Southwestern Archaeology Making the News – A Service of the Center for Desert Archaeology
– Findings at Las Capas Have Potential to Re-Write Early Southwestern Prehistory : On the grounds of Pima County’s Ina Road waste water treatment facility, archaeologists have unearthed the remains of an ancient farming community that could potentially rewrite the history of human settlement in the Southwest. The less than auspicious setting might not inspire today – the scent of human waste at times overwhelming the senses – but scientists say the site was ideally suited for organized agriculture when the ancients farmed the area more than 3,000 years ago. “This was the perfect place to start irrigation agriculture, and these guys did it in spades,” James Vint said.
http://www.cdarc.org/page/5339 – NW Explorer News
– New Mexico State Historic Preservation Officer to Become US ICOMOS Chief: New Mexico’s historic preservation officer has been selected to become the executive director of the United States Committee for the International Council on Monuments and Sites. The state Department of Cultural Affairs says Katherine Slick was selected from a nationwide pool of candidates.
– Southwestern Archaeologist Meliha Sue Duran Passes Away: Meliha Sue Duran, 59, passed away peaceably at Mountain View Hospital, Las Cruces on May 11, 2009, with her husband, David T. Kirkpatrick, and daughter, Leyla D. Kirkpatrick at her bedside. She fought a courageous 13-year battle against a reoccurring benign brain tumor and its complications.” Meli earned a BA in Anthropology (1971) at the University of Washington, Seattle, a MA in Anthropology (1977), Washington State University, Pullman and a M.A. English: Technical Communications (1986), New Mexico State University, Las Cruces. Her career involved working as an archaeologist and technical editor. As an archaeologist she worked on sites in Washington State and then on a wide variety of sites throughout New Mexico. By 1983, Meli became more involved in technical writing and the production of archaeological reports, eventually becoming the Director of Publications for Human Systems Research, Inc., a non-profit archaeological consulting firm in Las Cruces. In 1999 she took medical retirement, but continued as volunteer assisting in the analysis of artifacts from several prehistoric sites in central New Mexico. She also read extensively on western Women’s history. At Meli’s request, cremation has taken place. There will be a celebration of her life for family an d friends to be held at the family home later this year. Her obituary will appear in the Las Cruces Sun News (http://www.lcsun-news.com/) and the newsletters of the archaeological societies of which she was a member.
– Editorial Argues for Mt Taylor Preservation: Look carefully at Mount Taylor and you’ll notice it’s missing its top. The original summit was blown off eons ago in an earth-shaking explosion. Look carefully at the proposal to designate Mount Taylor as a protected cultural site, and you’ll also notice something missing: every culture with ties to the mountain that isn’t Native American. Native American history with Mount Taylor dates back over a millennium. They have used the mountain’s bounty in every aspect of their lives. Archeological sites are scattered across its diverse topography. It figures prominently in several creation stories. The mountain, by some accounts, is a spiritual being.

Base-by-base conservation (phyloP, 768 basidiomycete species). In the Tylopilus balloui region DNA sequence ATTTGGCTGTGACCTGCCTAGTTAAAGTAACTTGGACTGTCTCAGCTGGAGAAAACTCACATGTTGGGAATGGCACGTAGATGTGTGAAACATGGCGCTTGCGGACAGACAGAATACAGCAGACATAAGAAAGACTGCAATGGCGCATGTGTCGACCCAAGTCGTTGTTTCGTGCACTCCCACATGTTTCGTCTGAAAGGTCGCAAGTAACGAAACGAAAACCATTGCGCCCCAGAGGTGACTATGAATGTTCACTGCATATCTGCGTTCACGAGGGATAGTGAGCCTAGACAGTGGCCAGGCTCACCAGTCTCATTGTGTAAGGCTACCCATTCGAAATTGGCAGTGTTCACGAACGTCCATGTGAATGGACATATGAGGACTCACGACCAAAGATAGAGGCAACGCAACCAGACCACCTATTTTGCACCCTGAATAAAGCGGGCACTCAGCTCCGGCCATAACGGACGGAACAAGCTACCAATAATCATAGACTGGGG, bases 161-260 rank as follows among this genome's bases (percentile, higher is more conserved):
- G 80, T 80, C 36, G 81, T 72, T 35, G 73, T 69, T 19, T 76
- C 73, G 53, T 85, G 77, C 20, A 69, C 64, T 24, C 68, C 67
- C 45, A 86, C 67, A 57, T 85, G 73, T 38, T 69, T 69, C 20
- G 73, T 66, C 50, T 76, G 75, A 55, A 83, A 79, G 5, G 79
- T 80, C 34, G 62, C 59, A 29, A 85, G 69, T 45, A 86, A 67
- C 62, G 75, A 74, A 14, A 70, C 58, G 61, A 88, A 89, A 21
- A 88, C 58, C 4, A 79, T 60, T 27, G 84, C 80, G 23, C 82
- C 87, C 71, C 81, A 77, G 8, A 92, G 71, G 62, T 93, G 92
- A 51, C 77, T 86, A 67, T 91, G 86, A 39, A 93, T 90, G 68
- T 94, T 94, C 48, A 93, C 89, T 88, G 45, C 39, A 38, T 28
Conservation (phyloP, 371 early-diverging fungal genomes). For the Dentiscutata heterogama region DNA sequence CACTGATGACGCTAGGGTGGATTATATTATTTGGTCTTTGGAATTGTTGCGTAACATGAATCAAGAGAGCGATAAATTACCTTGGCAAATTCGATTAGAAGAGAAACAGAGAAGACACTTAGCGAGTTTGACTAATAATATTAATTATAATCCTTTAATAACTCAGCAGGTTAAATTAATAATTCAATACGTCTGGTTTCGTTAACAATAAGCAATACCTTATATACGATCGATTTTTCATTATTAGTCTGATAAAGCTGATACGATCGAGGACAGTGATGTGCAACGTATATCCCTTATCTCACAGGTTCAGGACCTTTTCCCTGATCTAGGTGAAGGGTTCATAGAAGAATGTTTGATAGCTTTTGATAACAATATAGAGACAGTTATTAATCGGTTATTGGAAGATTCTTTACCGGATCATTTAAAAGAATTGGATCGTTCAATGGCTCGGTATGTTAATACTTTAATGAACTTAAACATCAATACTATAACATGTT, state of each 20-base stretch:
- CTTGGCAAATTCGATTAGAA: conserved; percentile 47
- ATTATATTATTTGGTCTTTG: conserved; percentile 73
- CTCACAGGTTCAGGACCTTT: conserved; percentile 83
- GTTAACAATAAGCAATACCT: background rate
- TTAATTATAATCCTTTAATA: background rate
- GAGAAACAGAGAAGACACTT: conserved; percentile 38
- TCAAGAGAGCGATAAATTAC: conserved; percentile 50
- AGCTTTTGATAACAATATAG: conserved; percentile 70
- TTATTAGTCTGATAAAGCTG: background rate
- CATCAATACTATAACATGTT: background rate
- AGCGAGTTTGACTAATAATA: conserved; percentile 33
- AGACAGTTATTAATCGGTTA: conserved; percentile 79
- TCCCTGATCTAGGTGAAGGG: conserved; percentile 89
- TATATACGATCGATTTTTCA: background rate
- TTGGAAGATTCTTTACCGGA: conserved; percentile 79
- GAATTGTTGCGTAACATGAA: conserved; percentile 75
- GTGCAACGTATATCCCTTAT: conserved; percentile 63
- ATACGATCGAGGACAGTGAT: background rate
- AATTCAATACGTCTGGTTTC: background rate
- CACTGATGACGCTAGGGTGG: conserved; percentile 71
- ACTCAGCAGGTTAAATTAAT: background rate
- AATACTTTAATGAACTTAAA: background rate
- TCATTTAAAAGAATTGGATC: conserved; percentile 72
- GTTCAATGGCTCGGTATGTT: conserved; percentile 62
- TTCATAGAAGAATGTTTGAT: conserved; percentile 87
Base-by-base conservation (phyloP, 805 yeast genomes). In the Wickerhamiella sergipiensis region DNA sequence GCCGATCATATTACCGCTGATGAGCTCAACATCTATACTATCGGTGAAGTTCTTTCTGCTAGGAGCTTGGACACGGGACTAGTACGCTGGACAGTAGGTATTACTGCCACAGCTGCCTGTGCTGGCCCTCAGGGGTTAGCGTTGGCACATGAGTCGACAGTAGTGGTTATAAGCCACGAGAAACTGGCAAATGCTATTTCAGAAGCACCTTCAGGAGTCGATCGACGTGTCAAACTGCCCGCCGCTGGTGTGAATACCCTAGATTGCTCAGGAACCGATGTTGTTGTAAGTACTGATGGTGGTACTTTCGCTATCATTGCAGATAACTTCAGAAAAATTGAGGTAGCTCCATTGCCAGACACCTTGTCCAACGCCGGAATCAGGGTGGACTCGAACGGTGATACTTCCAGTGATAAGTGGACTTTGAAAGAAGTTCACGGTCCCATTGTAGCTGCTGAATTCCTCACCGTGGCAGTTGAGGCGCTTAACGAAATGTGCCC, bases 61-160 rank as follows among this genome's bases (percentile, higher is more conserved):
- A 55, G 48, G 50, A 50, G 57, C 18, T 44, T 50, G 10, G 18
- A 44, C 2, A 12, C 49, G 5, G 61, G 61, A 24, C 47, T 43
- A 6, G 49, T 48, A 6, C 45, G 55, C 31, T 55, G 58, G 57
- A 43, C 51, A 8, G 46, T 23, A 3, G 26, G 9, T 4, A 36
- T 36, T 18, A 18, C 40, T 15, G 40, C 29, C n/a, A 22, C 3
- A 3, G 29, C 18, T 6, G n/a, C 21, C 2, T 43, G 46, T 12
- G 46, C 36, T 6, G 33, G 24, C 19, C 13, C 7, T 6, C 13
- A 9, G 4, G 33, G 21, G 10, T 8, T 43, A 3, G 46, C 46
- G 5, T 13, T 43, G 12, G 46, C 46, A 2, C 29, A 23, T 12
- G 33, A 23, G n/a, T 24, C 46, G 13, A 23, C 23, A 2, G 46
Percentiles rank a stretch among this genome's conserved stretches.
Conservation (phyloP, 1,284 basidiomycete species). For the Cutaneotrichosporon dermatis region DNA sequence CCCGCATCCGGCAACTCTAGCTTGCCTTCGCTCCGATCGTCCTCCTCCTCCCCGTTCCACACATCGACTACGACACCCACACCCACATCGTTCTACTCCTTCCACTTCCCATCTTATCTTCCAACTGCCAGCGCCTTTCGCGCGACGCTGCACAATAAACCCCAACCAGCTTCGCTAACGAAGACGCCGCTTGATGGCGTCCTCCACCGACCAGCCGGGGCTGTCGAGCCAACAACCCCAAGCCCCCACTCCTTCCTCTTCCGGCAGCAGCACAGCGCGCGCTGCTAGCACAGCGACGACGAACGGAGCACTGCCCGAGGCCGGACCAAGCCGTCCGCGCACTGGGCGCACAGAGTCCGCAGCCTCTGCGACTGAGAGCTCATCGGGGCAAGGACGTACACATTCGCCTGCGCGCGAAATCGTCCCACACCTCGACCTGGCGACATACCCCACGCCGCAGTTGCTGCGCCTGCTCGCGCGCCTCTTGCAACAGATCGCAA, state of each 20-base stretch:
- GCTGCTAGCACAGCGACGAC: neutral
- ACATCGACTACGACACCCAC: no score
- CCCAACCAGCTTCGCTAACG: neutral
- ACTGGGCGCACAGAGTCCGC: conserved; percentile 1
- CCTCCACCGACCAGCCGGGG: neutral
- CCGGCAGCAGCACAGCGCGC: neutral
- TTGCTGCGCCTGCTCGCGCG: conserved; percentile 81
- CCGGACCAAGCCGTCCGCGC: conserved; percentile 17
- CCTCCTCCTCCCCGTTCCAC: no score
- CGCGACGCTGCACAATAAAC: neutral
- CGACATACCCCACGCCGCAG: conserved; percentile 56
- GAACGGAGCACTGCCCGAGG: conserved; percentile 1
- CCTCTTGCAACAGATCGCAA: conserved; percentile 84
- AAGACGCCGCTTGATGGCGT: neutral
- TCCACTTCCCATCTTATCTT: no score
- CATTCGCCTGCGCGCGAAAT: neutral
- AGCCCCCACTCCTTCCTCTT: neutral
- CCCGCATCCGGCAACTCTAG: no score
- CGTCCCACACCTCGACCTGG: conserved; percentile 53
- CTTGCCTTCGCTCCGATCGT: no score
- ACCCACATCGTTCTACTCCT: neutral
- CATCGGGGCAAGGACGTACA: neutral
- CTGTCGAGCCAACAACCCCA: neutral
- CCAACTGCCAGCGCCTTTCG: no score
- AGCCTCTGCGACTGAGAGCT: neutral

http://www.cdarc.org/page/jr5e – The Albuquerque Journal
– Friends of Arizona Archives Create New Website (From Doug Kupel): I am pleased to announce that FAzA has a new website! Thanks to the hard work by FAzA volunteer Mark Pry, the new website is up and running. Please update your favorites, bookmarks, and links to http://www.faza.org
– Touring Whiptail Ruin (Tucson): The people in a small tour group from Agua Caliente Park were able to walk in the footsteps of the Hohokam Saturday as they visited the Whiptail Ruins at the base of the Santa Catalina Mountains. “Holding pottery, holding tools from so many years ago, reminds you somebody else was here,” said tour guide Mary Karrels, who in 1978 bought the toured property near the park at 12325 E. Roger Road.
– Lecture Opportunity (Tucson): On Monday, May 18th the Arizona Archaeological and Historical Society will present “Human Adaptation to Catastrophic Events: Lessons from the 11th Century AD Eruption of Sunset Crater Volcano. The lecture will be presented by Dr. Mark Elson of Desert Archaeology and will be held at DuVal Auditorium, University Medical Center, 1501 N Campbell Ave. The lecture begins at 7:30 pm and is free and open to the public.
– Lecture Opportunity (Tucson): Thursday May 21, 2009, Old Pueblo Archaeology Center’s “Third Thursdays” free presentation of “Roadside Religious Art in Sonora” with James S. “Big Jim” Griffith. Old Pueblo Archaeology Center, 2201 W. 44th Street, Tucson (in Tucson Unified School District’s Ajo Service Center, just west of La Cholla Blvd., ?-mile north of John F. Kennedy Park). Guest speaker Jim Griffith describes this talk as follows: “Sonora’s highways and byways are lined with religious art – crosses, small and large chapels, and murals painted on cliff faces and on free-standing cement slabs. Some mark death sites, others commemorate favors requested or favors granted. Using slides, I shall discuss these ubiquitous shrines and crosses, and discuss their uses. Unless you know the territory well, you might expect a few surprises.” No reservations needed. 520-798-1201 or email@example.com.